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Cell Clusters Minimize Interference in Cellular Networks

May 23, 2016

Cell Clusters Minimize Interference in Cellular Networks

Radio transmitters within a wireless network only have a specific coverage area beyond which the signal level falls so low that it can't be used. At this point, it will also not cause significant interference to a mobile device connected to another radio transmitter. This makes it possible to re-use a channel once it is outside the range of a specific radio transmitter. The same holds true for signals that can only be received over a certain range.

A network operator will typically split up their coverage area into smaller regions called cells. Each cell is then covered by a different transmitter. This is why it is called "cellular" technology. In a drawing, the cells are often shown as hexagonal shapes that fit together like a honeycomb. This is not really the case. Their boundaries are often irregular because of the terrain over which signals travel. Buildings, hills and any other object will cause the signal to attenuate differently in different directions.

When a cellular network is planned, operators normally use different frequency channels or bands for adjacent cells. This reduces interference even when coverage areas overlap. When cells are grouped together in this way, it is called a cluster. Clusters are often made up of seven cells, but they can be configured differently. When the number of cells in a cluster is decided on, a number of conflicting requirements need to be balanced. These include the number of frequency channels or bands that can be used by each cell site, and limiting interference levels.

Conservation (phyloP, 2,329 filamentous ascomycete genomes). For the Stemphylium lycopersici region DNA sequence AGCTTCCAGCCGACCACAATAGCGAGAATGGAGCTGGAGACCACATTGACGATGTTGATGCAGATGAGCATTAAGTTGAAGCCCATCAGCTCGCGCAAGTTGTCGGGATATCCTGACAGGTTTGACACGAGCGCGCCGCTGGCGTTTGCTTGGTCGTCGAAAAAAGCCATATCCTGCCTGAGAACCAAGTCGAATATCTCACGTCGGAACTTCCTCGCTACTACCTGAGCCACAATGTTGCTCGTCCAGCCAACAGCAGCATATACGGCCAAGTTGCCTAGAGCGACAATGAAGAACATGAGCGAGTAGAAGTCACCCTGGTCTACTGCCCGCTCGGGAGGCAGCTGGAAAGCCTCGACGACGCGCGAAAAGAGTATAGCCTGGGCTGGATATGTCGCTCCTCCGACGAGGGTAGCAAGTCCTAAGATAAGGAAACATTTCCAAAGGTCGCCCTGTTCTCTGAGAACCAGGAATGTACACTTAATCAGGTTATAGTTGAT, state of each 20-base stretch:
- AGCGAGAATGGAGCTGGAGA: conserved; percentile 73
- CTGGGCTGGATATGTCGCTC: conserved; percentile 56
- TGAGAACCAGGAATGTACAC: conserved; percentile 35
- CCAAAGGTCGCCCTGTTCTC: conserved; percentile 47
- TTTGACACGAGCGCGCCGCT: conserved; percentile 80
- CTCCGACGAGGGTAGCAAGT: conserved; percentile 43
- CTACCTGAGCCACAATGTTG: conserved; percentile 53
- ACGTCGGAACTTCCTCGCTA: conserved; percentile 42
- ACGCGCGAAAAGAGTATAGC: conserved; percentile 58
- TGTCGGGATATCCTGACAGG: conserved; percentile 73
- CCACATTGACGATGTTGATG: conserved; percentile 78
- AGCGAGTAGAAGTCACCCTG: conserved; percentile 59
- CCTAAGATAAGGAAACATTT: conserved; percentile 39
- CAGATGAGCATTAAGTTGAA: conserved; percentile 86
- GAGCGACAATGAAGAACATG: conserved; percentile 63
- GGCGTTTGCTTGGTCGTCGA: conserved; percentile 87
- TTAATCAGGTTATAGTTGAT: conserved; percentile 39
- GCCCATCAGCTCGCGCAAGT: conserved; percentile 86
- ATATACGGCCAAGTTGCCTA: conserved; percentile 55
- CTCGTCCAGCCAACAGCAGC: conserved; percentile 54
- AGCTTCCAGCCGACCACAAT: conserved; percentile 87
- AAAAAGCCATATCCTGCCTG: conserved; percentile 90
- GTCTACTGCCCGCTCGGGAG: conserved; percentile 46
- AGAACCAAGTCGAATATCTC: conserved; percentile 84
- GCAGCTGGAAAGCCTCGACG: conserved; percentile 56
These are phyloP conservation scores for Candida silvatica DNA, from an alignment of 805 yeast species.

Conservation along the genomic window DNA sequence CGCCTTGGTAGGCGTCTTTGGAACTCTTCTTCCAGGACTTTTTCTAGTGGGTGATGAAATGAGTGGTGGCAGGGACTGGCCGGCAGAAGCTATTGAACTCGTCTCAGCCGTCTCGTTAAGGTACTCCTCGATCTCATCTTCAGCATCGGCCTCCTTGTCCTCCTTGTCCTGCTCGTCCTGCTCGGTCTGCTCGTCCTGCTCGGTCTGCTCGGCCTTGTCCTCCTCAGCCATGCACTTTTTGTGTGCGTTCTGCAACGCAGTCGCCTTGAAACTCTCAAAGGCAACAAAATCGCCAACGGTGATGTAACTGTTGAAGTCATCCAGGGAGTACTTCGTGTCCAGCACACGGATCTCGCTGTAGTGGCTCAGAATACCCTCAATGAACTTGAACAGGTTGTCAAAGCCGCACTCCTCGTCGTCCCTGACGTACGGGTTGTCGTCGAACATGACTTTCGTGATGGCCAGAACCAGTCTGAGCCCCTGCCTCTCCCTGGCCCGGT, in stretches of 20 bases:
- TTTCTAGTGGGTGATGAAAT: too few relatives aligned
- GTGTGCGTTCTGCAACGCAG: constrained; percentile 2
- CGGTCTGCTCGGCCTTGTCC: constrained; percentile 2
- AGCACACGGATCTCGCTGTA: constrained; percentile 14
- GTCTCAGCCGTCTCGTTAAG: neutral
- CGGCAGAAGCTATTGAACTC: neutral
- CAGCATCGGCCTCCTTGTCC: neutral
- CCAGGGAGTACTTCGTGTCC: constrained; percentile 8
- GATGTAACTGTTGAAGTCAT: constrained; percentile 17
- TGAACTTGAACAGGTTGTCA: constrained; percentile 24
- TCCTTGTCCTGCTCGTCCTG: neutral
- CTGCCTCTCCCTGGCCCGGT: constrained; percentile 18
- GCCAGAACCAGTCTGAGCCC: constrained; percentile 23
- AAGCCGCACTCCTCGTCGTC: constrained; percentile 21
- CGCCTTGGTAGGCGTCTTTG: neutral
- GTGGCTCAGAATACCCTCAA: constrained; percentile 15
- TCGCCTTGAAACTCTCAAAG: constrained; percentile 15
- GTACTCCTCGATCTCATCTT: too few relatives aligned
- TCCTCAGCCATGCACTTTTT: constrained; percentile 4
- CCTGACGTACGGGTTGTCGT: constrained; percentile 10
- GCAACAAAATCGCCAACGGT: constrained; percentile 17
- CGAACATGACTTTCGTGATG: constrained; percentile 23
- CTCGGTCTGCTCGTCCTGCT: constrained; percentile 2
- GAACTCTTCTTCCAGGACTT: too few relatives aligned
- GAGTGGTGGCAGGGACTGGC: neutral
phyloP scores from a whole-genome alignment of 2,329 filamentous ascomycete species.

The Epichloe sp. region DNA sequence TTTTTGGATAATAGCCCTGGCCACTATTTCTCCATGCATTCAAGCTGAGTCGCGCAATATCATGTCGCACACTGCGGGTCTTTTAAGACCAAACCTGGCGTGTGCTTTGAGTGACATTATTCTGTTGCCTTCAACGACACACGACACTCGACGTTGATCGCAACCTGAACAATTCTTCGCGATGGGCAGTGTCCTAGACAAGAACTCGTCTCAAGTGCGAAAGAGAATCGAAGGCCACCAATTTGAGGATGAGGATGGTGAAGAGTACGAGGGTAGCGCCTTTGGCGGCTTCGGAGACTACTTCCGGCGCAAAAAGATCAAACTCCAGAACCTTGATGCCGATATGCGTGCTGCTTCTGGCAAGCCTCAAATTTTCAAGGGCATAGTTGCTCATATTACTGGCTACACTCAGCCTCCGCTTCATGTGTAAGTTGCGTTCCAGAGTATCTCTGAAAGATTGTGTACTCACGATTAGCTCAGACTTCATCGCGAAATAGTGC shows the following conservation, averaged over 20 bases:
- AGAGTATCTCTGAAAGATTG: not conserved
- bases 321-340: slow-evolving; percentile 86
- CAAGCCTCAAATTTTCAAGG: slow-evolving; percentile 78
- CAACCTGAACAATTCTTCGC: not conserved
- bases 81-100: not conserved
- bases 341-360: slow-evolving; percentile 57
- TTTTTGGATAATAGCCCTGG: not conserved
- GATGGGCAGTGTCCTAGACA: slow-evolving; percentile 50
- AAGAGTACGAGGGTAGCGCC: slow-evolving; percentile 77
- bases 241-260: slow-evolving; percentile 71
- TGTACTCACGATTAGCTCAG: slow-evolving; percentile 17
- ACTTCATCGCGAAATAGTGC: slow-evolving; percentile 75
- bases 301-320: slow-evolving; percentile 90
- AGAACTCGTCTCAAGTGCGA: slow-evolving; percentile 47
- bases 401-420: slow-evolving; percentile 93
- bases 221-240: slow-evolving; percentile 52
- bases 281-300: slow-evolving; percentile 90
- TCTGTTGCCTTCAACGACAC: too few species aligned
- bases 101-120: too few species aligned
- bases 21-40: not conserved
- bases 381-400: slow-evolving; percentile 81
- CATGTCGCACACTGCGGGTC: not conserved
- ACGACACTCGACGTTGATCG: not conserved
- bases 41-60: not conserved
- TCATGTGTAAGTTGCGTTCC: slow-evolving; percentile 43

It is critical to limit the interference between cells using the same frequencies. The cell configuration topology impacts on this in a big way. The more cells in a cluster, the bigger the distance between cells sharing the same frequencies needs to be.

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  • I didn’t know that cell regions overlap or the difficulty they can cause. I guess they are something like neighbors LOL. The system capacity in a cellular network is apparently important, especially given the discussion of cluster size in a cellular system. With that in mind, are there any frequency reuse factor formulas for planning out cellular networks? Would these help with cell clusters in mobile communication as discussed?

    Jim Donaldson on
  • That adage “You learn something new everyday” definitely applies when I come to signalbooster.com. I like reading about cell phone boosters, DAS construction, and various aspects of enhancing your cell phone calls. However, I never knew where the term cellular technology came from. It makes a lot more sense now that you guys broke things down.

    Donnie Yates on

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